For many modern brides and grooms, it's the perfect vibe for a wedding.
Baz Luhrmann's "Great Gatsby" film remake rekindled interest in 1920s style, and on television, even the prim Granthams of "Downton Abbey" have left staid Victoriana for high-spirited dance clubs.
Think creamy linens, lawn parties, Jazz Age music. Champagne coupes, gilded details, and Old Hollywood hair and makeup. Dancing.
The goal is to find "that happy medium between being completely poised but also letting loose," says Shira Savada, Real Weddings Editor at Martha Stewart Weddings.
Gowns of the '20s featured sequins, fringes and other embellishments, but the cut was usually simple. Dropped waists and low backs defined the formal silhouette. Necklines weren't overworked, and most dresses were either sleeveless or given a little lacey cap sleeve, evoking the look of a slip dress, whether full or tea length.
If you're having a dress made, don't go for bright white, Savada says. Keep it within the vintage aesthetic — vanilla, ivory, or the palest of pink, canary or blush.
Jeweled headpieces, perhaps with lace, more sequins, rhinestones or feathers, might take the place of a veil, although Savada suggests brides can do both. "Pairing a bejeweled headband with a veil is a timeless but nostalgic look."
Many bridal retailers have good selections of vintage-inspired dresses.
Grooms and groomsmen might look at three-piece suits in linen or light-colored wool for summer; for a more casual affair, consider a striped blazer, even a boater style hat, and suspenders. For winter, navy or charcoal-gray wool, or a tuxedo. Bow ties bring the look home, although a necktie in a prep-school pattern would also fit the style.
And if gentlemen want to take things one step further, add a pair of two-toned brogues, light-colored oxfords, or patent-leather formal wingtips for the tuxedo.
Set the stage
Invitations can set the tone with a vintage font — Park Lane, Gatsby, Nite Club and Atlas Regular, among others — and Art Deco details. Use the same typography for table cards and other signage in the reception space. Create your own, or employ a designer.
For a summer wedding, a venue with big gardens and open space works well for an elegant, Gatsby-esque lawn party. Linens, strung lighting and blankets on the grass provide an easy, relaxed background in which guests can feel comfortable, while you add as much luxury as you like with other elements, such as food, drinks and live music.
Croquet was the game of the moment back then, but other old-fashioned lawn games like badminton or bocce could amuse both younger and older guests.
For an indoor wedding, decorate with vintage suitcases, globes, gramophones and cameras.
Savada recommends touches like embroidered handkerchiefs; engraved silver pieces, such as lighters and tie clips; and those remarkable cars.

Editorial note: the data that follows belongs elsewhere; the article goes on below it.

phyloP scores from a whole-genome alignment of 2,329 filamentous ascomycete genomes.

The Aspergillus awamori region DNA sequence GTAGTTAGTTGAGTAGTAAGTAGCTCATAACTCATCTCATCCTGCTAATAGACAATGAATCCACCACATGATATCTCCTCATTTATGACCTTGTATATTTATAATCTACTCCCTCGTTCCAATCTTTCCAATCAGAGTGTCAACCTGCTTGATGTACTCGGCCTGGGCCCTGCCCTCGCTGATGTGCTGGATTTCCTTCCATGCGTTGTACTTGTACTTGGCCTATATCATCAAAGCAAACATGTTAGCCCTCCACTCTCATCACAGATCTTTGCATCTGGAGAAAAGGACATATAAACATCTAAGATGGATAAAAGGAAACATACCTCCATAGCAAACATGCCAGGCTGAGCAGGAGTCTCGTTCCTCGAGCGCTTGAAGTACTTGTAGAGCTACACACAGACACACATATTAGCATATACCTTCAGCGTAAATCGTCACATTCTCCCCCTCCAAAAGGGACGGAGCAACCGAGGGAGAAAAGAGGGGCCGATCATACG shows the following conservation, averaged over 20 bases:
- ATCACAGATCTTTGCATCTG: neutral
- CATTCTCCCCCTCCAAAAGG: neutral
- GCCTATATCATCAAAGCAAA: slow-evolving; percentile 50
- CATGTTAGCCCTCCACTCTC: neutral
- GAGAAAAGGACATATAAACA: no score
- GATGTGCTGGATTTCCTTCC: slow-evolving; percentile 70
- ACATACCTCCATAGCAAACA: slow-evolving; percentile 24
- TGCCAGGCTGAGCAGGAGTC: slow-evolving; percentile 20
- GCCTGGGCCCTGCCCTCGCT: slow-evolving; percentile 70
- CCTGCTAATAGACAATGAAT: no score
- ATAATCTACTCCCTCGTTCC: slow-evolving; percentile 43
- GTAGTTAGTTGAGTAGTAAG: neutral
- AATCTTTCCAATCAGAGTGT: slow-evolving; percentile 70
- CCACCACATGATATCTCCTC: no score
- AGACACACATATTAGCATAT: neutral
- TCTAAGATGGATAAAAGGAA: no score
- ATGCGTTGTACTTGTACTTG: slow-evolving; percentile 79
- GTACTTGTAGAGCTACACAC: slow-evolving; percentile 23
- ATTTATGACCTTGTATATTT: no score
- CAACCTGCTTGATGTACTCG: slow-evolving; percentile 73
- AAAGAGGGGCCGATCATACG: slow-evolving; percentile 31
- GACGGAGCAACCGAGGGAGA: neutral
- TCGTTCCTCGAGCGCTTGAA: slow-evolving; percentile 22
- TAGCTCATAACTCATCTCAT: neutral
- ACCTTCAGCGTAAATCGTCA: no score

With a pleasing palette of blush, peach and ivory, add silver and bronze metallics and touches of bling with easy, shimmery materials like charmeuse and voile, gilt-encrusted ribbons, pearls and beading. Glossy black accents add drama.
Try silver-spangled mesh table covers, and candelabra dripping with pearl strands. Scrounge flea markets for inexpensive brooches and necklaces to trim napkins and cutlery. Lacy tablecloths are easy to find in antique stores. And peacock and ostrich feathers add flourish to floral displays.
Pin vintage family wedding photos on ribbons, clothesline-style, or decorate buffet tables with photos of old-time stars such as Douglas Fairbanks, Clara Bow, Buster Keaton, Rudolf Valentino and Greta Garbo.
Compiling a playlist from the era will get everyone in the mood. If it's within your budget, hire a jazz band with a singer. Use an old-fashioned microphone for speeches.
Serve swanky beverages popular during Prohibition, like gin rickeys, mint juleps and champagne cocktails. A champagne fountain has the right Gatsby-esque vibe.
On the sweets table, offer petits fours and cakes embellished with Art Deco designs and edible gold leaf, on vintage silver serveware.
Consider setting up a black-and-white photo booth with props including feather boas, long necklaces, straw boaters and newsboy caps. Silent films projected on a wall might provide additional atmosphere.
Favors could include souvenir champagne glasses, silver cocktail sticks, mini flasks for the fellows, and stretchy beaded headbands or bead strands for the ladies.
Instead of a standard guest book, set up a vintage typewriter and a stack of paper so that well-wishers can type up messages for the bride and groom.
Wind the festivities down, perhaps, with a final flourish of metal foil confetti, a la Luhrmann's "Great Gatsby" revelries.